VBA provides two object variable types that are useful when referring to forms and controls. The Form variable type is used to refer to a form. The Control variable type is used to refer to a control on a form. There are two steps necessary to use object variables. You first declare the object variable using the DIM statement. This creates the object variable, which doesn't yet refer to any specific object. You then point the variable to a specific object using the SET statement. You must use both of these statements before an object variable will refer to an object.
The following example is equivalent to the earlier function that displays a dialog box except, it uses Object Variables.
Function TestAmount() Dim frmCust as Form Dim ctlAmount as Control Set frmCust = Forms("frmCustomer") Set ctlAmount = frmCust.ctlAmount If ctlAmount > 5000 Then MsgBox "Orders larger than $5000 must be confirmed!" End if End Function
In this example, the second and third lines use the Dim statement to declare object variables of the Form and Control types. These variables will hold references to the form and control. The next two lines assign real objects to the object variables. Note that when we SET the control variable, we point it to the frmCust object variable, instead of directly referencing the Forms system object. For the rest of the function, whenever you want to refer to the ctlAmount control, use the ctlAmont variable.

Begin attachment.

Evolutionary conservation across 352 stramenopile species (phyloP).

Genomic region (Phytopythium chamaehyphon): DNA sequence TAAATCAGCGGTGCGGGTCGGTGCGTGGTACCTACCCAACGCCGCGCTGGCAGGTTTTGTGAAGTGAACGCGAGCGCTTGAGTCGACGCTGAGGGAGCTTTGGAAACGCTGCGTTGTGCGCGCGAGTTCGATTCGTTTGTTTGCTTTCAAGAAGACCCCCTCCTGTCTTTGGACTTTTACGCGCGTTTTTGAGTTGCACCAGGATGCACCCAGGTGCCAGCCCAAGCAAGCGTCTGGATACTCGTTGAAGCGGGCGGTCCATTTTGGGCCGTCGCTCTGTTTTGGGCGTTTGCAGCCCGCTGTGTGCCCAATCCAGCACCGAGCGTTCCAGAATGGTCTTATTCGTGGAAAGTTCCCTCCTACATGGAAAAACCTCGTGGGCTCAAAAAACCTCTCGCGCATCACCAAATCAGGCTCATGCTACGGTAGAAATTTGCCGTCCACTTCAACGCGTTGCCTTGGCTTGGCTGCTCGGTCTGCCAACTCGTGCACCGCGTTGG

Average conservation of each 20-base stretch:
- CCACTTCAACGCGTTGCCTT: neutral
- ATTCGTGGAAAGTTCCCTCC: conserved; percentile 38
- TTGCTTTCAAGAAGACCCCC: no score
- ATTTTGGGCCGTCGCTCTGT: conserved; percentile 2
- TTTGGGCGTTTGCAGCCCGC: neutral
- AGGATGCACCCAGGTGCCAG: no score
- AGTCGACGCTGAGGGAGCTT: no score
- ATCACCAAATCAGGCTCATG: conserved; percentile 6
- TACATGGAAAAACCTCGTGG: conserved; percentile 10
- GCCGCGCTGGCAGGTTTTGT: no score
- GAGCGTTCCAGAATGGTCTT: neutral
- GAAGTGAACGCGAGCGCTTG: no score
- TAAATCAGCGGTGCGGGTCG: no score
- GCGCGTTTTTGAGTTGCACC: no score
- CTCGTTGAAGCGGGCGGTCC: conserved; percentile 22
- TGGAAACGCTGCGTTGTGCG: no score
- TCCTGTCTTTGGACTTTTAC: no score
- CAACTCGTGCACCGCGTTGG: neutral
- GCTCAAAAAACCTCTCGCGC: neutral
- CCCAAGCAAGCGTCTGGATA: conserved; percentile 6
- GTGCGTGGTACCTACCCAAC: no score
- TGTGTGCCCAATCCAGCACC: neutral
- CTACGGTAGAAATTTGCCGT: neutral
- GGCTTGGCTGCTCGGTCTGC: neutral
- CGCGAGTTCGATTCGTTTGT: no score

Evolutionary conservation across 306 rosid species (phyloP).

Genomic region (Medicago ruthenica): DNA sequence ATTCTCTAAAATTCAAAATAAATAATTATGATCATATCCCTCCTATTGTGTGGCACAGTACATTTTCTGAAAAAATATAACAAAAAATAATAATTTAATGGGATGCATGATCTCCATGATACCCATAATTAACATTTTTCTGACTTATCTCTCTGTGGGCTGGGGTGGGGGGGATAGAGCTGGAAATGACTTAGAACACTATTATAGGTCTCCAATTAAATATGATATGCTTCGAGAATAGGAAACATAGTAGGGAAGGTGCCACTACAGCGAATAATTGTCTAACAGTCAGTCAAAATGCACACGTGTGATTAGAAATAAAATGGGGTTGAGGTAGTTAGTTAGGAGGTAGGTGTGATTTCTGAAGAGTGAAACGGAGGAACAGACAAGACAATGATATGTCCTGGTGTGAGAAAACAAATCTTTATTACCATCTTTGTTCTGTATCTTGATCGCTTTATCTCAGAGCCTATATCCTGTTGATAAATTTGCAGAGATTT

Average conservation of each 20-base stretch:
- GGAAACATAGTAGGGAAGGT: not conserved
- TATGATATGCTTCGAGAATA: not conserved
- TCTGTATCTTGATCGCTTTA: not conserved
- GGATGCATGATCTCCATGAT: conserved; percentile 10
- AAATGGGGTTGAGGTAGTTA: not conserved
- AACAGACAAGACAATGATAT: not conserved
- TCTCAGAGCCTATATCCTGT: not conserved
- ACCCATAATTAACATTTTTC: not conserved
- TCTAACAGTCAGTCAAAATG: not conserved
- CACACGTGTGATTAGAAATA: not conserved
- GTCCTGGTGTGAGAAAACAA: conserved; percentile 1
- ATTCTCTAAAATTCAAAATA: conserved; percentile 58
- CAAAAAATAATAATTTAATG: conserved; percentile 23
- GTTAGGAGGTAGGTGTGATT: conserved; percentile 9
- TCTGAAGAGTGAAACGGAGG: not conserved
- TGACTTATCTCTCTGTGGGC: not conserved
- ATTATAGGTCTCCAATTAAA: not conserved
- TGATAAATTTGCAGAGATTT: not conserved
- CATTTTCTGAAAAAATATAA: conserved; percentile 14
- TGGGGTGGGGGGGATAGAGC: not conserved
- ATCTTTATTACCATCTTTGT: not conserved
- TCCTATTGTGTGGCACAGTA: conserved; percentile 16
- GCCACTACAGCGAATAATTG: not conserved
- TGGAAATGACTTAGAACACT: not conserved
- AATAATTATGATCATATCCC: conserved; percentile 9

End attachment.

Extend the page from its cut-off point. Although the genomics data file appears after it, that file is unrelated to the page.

You can refer to subforms in much the same manner. The following function sets the value of the ctlStateTax control on the subfrmOrders subform of the frmCustomer form to 100.
Function SetStateTax() Dim frmCust as Form Dim subfrmOrders as Control Dim ctlStateTax as Control Set frmCust = Forms("frmCustomer") Set subfrmOrders = Forms("frmCustomer").subfrmOrders Set ctlStateTax = subfrmOrders.Form!ctlStateTax ctlStateTax = 100 End Function
Once you have a form or control object variable set, you can refer to its properties using standard dot notation. Remember that not all properties can be changed while you are viewing the form: you must open the form in design mode to change most properties.
The following function opens the Orders form, and makes the StateTax and FederalTax fields invisible:
Function SetOrderForm() Dim frmOrders as Form Dim ctlStateTax Dim ctlFedTax as Control DoCmd.OpenForm "Orders" Set frmOrders = Forms("Orders") Set ctlStateTax = frmOrders.ctlStateTax Set ctlFedTax = frmOrders.ctlFederalTax ctlStateTax.Visible = False ctlFedTax.Visible = False End Function